To the protagonist, Ebenezer Scrooge, also learns

To What Extent does Dickens’s ‘A Christmas Carol’ fit into the Genre of the Supernatural Story, and how does Dickens use it as a vehicle for his social views? The supernatural story has a long history as a popular literary work. Many people enjoy them even today. The original supernatural stories would have been told by a storyteller in villages when many people had little or no understanding of the ways of the world. Many people would have been illiterate so the stories would be passed down through the generations.

When Shakespeare was writing in the 16th and 17th century people believed that the witches in Macbeth were real so people feared them. By the time Dickens was writing in the 19th century people didn’t believe that witches and other beings created to explain the unexplainable existed. The supernatural story had changed a lot by Victorian times to be more psychological than literally and tended to play on the fears of the reader.

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This was because science had explained many phenomenans but, even today; debates still take place over the existence of spirits and other supernatural beings, even today science cannot fully explain the truth about ghosts. P. J. Stead wrote in his book ‘Supernatural’: “The oldest and best supernatural stories are to be found in the great mirrors of popular imagination – in the Arabian Nights, in the fairy tales collected by the Brothers Grimm and in the old ballads.

” That quote can also be found in Cassell’s Encyclopaedia of Literature edited by S. H. Steinberg. It links with ‘A Christmas Carol’ because when the spirit of the past takes Scrooge to his school days he is reading the Arabian Nights. The same man, P. J. Stead, also wrote of supernatural stories that they include: “The return of the dead to intervene in mortal affairs, the presence of spirits of the earth and air. The casting and raising of spells. ”

The first part of ‘A Christmas Carol’ is about Jacob Marley who is raised from the dead to help Scrooge, the second part is about the three spirits who can all walk the Earth and one can fly, and the third part is about the spirit of the present who can use his torch to take away the bad and instills a spirit of happiness and good will on Christmas day. All supernatural stories from the beginning of storytelling until the early to mid 20th century were didactic, designed to teach the reader something, but many very modern supernatural tales don’t.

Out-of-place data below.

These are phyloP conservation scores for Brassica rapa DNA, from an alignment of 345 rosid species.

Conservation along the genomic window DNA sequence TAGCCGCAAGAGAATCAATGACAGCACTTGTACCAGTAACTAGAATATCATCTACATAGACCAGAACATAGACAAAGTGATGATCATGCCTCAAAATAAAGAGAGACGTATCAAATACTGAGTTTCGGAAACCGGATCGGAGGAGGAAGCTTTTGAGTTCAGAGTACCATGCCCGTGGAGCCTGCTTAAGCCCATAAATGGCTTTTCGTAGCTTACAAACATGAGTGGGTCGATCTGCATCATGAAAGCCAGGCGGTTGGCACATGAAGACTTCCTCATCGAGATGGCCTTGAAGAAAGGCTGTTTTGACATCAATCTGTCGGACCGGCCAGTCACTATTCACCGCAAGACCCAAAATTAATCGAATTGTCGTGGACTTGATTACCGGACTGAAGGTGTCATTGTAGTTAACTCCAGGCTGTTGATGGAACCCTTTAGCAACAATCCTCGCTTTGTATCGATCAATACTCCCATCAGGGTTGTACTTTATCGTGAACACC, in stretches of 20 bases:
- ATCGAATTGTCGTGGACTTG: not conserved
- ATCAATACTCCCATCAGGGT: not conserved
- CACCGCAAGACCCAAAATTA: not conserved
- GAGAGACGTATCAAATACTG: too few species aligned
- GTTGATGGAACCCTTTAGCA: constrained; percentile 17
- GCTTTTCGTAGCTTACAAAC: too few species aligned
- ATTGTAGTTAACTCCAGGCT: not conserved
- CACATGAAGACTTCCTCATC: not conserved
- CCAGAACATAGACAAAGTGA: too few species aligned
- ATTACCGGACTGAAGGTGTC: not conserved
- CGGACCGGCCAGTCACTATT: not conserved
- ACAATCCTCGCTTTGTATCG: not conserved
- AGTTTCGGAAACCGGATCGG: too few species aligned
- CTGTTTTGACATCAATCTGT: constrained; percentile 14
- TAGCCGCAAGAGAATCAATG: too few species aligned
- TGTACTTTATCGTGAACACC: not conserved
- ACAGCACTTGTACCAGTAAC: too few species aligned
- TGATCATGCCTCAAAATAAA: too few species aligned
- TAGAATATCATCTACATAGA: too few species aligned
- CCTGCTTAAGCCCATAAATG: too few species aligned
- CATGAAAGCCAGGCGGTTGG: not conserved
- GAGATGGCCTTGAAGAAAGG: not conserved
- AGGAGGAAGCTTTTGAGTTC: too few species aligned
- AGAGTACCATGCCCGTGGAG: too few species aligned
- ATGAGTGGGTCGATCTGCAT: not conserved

‘A Christmas Carol’ is very different to other supernatural stories of the 19th century because as well as teaching the reader something, the protagonist, Ebenezer Scrooge, also learns something from the events in the novel. Not only does Scrooge learn something but he is also given the chance to change. Supernatural stories, like many other genres, have ingredients to get them perfect. Supernatural tales need a setting, usually a darkish creepy setting that helps with the second ingredient, atmosphere.

The atmosphere is a very important part of a supernatural story as this can either make the story scary or not. The plot is always important to any story but to a supernatural story it is usually simple with a battle between benevolent and malevolent forces. ‘A Christmas Carol’ has the good, the Cratchitts, Fred and to a certain extent the spirits, and the bad, Ebenezer Scrooge. The only difference is that traditional supernatural stories have a triumphant battle that good vanquishes evil.

In ‘A Christmas Carol,’ rather than kill Scrooge physically they kill the Scrooge we meet at the beginning mentally. The thoughts of Scrooge are changed, which is different to the norm. Characters typical of supernatural stories obviously have to have some sort of irregularity and are unnatural. Normally it is ghosts that have paranormal powers, walking through walls and flying which is as true to ‘A Christmas Carol’ as any other supernatural story. The ghost of Christmas present can fly and walk through walls as can the ghost of Christmas yet to come.